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photo: Laccognathus fossil diagram

A diagram (right) labels the different sections of the newfound Laccognathus embryi fossil.

Photograph by Ted Daeschler/ANSP

photo: drawing of a Laccognathus

An artist's concept of Laccognathus embryi. Illustration courtesy Jason Poole, ANSP.

Christine Dell'Amore

National Geographic News

Published September 12, 2011

Fossils of a new species of carnivorous fish that prowled ancient rivers have been discovered in the Canadian Arctic, a new study says.

The 6-foot-long (1.8-meter-long) Laccognathus embryi was "the kind of fish that was waiting to lunge out to grab whatever was in front of it," said study co-author Ted Daeschler, a vertebrate zoologist at the Academy of Natural Sciences in Philadelphia.

The fish's 1.5-inch-long (3.8-centimeter-long) fangs would have definitely sunk into flesh, he added.

In addition, the 375-million-year-old fish had thick, quarter-size scales; tiny eyes; a flat head; and a wide mouth—sort of like a modern-day grouper.

The fossil head "looks like a big, smiling face looking up at you," added Daeschler, who received funding for his research from the National Geographic Society's Committee for Research and Exploration. (The Society owns National Geographic News.)

(See pictures of today's fish giants.)

Newfound Giant Swam With "Missing Link" Fish

Daeschler and colleagues found the new fish fossils during several excavations in a siltstone flood deposit on Ellesmere Island (see map) in Nunavut, Canada. The name L. embryi is a nod to Canadian geologist Ashton Embry, whose Arctic research helped prepare the scientists for their fieldwork.

In 2004 the same "incredibly productive" Arctic site had yielded Tiktaalik roseae, a fossil creature that lived during the same period as L. embryi and is considered to be a crucial link between fish and early limbed animals.

(See "Fossil Fish With 'Limbs' Is Missing Link, Study Says.")

Both Tiktaalik and L. embryi were lobe-finned fish, a group with rounded, limb-like fins. The group was beginning to blink out in the Devonian period, 415 to 360 million years ago—its only surviving members are the "living fossil" fish, the coelacanth, and the lungfish.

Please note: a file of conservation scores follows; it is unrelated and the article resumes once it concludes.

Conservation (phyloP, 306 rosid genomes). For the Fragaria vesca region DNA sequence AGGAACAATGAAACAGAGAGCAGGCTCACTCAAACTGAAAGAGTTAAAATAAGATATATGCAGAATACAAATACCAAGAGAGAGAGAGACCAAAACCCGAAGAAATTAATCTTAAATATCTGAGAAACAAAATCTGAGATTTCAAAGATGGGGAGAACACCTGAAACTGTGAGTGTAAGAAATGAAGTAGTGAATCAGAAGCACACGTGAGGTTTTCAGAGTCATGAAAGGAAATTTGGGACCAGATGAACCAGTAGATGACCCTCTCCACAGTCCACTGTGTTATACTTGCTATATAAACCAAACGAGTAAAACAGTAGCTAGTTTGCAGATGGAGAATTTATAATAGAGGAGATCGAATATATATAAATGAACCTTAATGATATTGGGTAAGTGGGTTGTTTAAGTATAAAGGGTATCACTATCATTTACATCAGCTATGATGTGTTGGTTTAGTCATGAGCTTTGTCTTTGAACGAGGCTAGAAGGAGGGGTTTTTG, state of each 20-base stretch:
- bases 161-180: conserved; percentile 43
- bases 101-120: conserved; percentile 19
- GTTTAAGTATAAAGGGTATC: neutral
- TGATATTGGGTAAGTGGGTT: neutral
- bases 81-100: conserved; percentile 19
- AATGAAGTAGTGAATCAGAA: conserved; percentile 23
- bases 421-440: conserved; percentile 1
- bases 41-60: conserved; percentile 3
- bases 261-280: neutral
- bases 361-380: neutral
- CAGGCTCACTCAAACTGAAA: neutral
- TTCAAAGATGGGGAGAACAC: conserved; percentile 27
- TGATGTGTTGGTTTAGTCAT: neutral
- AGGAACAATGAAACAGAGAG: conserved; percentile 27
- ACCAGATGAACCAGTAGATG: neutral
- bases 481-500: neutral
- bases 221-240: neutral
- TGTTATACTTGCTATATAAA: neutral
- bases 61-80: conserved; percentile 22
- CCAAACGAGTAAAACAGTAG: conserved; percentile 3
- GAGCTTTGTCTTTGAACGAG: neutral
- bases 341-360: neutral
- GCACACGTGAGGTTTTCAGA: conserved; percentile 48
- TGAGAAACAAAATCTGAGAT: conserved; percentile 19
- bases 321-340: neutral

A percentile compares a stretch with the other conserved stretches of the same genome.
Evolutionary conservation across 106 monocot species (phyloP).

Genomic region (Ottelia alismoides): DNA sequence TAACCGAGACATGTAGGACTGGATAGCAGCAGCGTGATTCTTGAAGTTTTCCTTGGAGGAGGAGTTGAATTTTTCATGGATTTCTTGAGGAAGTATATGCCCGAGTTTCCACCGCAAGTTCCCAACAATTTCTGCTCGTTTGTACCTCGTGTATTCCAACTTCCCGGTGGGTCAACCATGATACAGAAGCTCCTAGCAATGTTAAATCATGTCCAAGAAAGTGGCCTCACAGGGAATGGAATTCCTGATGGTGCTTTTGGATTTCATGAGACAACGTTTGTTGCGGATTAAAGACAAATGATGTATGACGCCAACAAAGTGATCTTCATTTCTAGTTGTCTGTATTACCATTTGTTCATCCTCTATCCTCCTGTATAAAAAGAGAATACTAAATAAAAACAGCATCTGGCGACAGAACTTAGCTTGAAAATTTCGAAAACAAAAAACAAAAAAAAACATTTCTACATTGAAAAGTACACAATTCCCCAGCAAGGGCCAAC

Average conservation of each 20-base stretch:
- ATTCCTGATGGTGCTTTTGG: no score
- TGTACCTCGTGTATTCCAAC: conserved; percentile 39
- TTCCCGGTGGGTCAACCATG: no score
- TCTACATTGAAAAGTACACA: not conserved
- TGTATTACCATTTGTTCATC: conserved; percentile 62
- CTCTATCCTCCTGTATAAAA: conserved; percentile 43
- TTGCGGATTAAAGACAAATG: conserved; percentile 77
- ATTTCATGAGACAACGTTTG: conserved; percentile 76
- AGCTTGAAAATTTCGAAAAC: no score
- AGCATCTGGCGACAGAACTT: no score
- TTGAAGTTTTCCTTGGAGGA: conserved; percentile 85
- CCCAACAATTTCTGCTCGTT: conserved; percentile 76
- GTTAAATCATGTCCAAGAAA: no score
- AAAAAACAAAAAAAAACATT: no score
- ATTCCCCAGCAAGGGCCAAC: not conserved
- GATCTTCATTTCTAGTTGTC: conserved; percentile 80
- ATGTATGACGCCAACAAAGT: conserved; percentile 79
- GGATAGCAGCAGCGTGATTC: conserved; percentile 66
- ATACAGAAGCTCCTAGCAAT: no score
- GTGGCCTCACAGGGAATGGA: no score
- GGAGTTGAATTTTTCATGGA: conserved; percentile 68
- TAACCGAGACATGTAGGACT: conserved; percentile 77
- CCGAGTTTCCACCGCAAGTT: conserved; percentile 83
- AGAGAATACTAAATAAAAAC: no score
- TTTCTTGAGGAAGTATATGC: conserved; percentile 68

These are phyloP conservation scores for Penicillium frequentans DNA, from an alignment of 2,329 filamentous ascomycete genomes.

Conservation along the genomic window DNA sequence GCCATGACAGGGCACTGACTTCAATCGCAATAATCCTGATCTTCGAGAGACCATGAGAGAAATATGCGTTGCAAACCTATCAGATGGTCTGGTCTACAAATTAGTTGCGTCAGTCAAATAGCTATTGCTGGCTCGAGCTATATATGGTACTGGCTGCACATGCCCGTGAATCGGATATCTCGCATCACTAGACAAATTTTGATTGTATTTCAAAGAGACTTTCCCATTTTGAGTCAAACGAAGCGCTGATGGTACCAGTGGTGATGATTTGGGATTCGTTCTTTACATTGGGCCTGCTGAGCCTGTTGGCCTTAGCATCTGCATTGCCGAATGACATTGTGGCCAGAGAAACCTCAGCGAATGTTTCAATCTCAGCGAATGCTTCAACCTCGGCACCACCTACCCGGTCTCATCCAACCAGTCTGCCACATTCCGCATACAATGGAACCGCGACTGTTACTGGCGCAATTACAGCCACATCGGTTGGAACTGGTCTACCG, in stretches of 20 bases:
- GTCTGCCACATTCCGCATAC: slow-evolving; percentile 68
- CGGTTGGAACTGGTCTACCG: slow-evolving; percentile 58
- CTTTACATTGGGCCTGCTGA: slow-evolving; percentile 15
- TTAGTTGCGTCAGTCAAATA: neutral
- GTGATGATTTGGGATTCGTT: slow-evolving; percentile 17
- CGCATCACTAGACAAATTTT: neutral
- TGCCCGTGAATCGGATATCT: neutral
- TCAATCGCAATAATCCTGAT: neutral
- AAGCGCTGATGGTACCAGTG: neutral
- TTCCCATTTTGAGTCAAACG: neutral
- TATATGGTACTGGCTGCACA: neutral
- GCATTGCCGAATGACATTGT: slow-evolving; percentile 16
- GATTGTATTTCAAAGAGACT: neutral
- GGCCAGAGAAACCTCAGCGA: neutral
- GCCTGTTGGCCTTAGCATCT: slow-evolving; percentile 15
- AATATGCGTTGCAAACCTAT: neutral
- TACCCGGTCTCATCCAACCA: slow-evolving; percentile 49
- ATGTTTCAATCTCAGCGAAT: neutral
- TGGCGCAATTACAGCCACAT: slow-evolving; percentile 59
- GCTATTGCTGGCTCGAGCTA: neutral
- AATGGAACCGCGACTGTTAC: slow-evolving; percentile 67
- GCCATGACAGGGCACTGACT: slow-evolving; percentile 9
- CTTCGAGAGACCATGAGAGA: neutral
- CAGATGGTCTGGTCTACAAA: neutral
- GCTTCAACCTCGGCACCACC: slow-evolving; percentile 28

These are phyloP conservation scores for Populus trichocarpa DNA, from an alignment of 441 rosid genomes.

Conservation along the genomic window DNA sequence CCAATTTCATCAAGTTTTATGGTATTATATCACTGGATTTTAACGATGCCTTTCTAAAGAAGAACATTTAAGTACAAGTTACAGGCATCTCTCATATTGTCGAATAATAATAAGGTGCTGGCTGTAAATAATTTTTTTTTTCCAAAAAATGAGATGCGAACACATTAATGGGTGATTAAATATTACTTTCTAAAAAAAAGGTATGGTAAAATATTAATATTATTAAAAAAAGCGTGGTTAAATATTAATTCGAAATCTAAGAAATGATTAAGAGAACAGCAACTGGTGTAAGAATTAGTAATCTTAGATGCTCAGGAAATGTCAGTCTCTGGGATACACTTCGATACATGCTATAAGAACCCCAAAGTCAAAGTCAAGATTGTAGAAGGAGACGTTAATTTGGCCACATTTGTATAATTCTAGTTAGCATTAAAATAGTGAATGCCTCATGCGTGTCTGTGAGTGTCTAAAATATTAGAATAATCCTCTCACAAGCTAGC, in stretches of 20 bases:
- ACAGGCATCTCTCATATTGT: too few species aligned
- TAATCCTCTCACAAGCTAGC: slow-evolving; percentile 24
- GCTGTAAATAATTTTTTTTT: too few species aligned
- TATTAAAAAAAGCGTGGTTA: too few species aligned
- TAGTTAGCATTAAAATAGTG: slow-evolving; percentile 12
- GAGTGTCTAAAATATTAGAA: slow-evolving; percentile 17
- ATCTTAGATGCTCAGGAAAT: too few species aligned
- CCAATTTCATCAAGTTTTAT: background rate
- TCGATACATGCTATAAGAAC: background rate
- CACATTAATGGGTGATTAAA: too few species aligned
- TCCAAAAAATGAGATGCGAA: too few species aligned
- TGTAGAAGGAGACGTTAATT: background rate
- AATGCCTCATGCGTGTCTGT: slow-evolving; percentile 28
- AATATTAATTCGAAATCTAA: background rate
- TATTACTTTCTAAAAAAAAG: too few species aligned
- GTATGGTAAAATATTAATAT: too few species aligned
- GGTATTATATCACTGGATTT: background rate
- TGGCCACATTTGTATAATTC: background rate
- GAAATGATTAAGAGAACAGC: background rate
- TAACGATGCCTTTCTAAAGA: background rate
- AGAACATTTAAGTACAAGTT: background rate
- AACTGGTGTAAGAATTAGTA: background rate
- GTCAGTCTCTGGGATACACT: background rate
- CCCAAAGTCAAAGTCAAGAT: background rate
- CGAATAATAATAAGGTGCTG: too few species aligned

The Devonian "was a fish-eats-fish kind of world," Daeschler said. "There was a real arms race going. If you [were a smaller fish and] didn't have good armor on your body, you were very vulnerable."

The period was also "a very watershed time in the history of life on Earth, because you're seeing the dwindling—the end—of many of the more archaic groups ... including many of the lobe-finned fish," Daeschler said.

At the same time, "you're seeing the beginnings of the groups that go on to dominate the vertebrate fauna for the next 375 million years ... the upstarts if you want."

For example, ray-finned fish—the typical body plan we associate with modern fish—had begun to take over the seas.

(Also see "Goliath Tiger Fish: 'Evolution on Steroids' in Congo.")

Devonian World Still a Mystery

Though the Tiktaalik and L. embryi discoveries are valuable in and of themselves, "it's not just finding the animal—it's also placing the animal in its evolutionary crucible," Daeschler added.

For instance, finding the "cast of characters" that once occupied the Arctic site may begin to provide clues about who ate who and may help answer a big question: What environmental conditions drove fish onto land, where they eventually evolved into limbed animals, including us?

"We want to know," Daeschler said, "what that world was like."

The new predatory-fish study was published in September in the Journal of Vertebrate Paleontology.

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